CITY AND SUBURBAN
A pre-Budget flap, as curing the poll tax takes the shine off the speech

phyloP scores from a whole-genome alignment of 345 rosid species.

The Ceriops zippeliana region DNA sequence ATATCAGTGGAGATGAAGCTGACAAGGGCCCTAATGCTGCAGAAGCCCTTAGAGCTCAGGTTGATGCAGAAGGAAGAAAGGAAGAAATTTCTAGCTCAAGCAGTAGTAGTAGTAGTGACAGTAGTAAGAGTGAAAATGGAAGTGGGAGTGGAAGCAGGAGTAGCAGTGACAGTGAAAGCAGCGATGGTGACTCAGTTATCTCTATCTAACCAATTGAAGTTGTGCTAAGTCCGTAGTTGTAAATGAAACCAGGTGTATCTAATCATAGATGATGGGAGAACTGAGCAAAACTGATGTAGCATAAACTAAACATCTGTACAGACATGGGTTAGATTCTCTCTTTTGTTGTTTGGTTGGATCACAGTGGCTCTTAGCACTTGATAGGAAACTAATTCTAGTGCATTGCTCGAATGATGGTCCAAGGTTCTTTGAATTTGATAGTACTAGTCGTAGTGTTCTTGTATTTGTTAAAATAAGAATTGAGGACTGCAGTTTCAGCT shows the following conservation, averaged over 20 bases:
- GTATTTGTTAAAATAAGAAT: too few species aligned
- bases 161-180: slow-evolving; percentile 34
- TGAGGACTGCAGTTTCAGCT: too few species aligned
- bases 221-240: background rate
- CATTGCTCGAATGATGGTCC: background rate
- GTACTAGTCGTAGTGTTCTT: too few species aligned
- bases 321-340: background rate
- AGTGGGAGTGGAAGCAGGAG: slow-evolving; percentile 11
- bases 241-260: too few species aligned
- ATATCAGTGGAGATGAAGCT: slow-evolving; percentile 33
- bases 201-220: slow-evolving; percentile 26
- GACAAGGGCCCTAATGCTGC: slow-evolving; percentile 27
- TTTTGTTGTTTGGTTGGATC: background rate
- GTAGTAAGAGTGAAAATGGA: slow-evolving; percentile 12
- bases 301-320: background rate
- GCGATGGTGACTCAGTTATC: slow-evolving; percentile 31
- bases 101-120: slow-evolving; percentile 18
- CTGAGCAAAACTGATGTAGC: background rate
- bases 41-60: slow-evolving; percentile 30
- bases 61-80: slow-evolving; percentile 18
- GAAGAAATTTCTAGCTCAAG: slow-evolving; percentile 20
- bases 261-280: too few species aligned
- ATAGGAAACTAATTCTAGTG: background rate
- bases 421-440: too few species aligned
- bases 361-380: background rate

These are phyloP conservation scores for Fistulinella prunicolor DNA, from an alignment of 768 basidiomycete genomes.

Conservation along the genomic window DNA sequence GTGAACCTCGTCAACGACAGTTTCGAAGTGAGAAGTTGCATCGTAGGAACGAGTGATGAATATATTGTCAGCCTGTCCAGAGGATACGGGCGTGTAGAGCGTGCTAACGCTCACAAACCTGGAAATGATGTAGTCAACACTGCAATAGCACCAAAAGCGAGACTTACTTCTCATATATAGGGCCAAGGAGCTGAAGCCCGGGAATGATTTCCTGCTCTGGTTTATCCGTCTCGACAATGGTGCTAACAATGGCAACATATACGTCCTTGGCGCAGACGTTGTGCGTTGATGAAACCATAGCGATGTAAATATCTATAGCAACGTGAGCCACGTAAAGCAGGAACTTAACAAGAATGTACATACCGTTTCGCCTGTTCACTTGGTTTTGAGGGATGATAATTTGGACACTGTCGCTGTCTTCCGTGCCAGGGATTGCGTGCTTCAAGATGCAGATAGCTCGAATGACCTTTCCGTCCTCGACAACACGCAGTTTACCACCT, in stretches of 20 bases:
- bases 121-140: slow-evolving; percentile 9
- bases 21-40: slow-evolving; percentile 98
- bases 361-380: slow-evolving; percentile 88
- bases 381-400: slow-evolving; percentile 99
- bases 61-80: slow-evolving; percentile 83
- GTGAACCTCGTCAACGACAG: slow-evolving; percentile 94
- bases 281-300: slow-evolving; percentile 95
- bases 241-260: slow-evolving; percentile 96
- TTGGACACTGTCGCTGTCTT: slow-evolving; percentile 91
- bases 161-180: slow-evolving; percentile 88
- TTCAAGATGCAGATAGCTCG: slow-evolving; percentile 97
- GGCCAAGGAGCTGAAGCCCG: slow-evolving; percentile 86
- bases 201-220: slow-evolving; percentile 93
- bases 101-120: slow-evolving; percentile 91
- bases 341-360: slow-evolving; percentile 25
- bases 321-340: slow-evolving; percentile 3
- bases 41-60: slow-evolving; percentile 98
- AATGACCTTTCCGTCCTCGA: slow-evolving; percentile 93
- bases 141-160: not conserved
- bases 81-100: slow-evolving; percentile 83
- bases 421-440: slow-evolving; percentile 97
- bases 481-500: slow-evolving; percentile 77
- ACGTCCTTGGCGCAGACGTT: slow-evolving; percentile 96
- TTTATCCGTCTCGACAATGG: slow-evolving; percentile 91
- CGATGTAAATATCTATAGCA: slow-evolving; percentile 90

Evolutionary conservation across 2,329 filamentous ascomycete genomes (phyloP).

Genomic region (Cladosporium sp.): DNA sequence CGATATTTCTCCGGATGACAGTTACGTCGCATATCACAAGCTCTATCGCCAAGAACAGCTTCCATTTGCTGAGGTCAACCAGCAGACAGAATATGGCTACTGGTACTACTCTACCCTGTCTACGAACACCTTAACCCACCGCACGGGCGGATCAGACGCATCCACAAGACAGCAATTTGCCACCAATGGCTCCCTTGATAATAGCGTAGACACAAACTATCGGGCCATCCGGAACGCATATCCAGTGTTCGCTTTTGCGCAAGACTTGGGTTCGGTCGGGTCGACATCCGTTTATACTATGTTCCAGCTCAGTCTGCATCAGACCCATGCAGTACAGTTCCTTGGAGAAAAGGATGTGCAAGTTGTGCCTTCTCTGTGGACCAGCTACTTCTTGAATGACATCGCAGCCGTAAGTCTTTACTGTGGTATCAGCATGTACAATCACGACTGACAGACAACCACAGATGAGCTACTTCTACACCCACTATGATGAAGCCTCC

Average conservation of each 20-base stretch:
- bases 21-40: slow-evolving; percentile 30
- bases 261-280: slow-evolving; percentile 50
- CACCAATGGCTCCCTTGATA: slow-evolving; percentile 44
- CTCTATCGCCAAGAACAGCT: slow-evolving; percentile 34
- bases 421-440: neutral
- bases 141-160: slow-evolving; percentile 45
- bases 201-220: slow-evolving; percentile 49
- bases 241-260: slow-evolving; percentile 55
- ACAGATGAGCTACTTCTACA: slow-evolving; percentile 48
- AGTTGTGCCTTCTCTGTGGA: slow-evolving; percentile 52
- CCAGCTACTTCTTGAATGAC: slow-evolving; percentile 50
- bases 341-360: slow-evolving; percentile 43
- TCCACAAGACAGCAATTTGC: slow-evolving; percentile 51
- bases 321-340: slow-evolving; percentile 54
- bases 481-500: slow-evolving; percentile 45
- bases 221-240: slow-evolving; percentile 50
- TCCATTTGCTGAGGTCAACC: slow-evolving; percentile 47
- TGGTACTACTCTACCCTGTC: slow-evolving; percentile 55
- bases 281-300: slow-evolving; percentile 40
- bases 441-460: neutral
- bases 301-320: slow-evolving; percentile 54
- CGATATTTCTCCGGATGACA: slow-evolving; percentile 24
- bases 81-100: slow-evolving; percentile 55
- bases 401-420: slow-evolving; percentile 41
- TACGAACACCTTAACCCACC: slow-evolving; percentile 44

From Whitehall and Westminster come the unmistakable signs of a pre-Budget flap. Ministers and advisers who by now should be giving Tuesday's speech its last coat of polish meet early and late and again. What can be the matter? Interest- rate cuts are what count for the Chancel- lor's strategy, and now that the mark is off the boil he can make them without fear of the European exchange rate mechanism, or of six more monetarists writing to the Times. All he needs is a nice responsible- sounding Budget, to the British taste, which, as I say, is dry on the label but sweet in the bottle. More savings incen- tives, building on the PEP and Tessa schemes, inflation falling fast — good heavens, the speech writes itself. This, though, looks like the Budget where the trouble is not national taxation but local. How can the poll tax be cured, if not at the Exchequer's expense? My modest proposal is (you maj'r recall) to deprive local author- ities of the power to tax, and make them live by selling their services in an open market. The point is that services and taxes, the town hall's revenues and its functions, must be reviewed together. Twenty years ago, Conservative ministers reformed local government, all except its finances, which it took for granted. The Conservative poll-taxers made the same mistake the other way round, and now it is the anti-poll-taxers who threaten to make it again.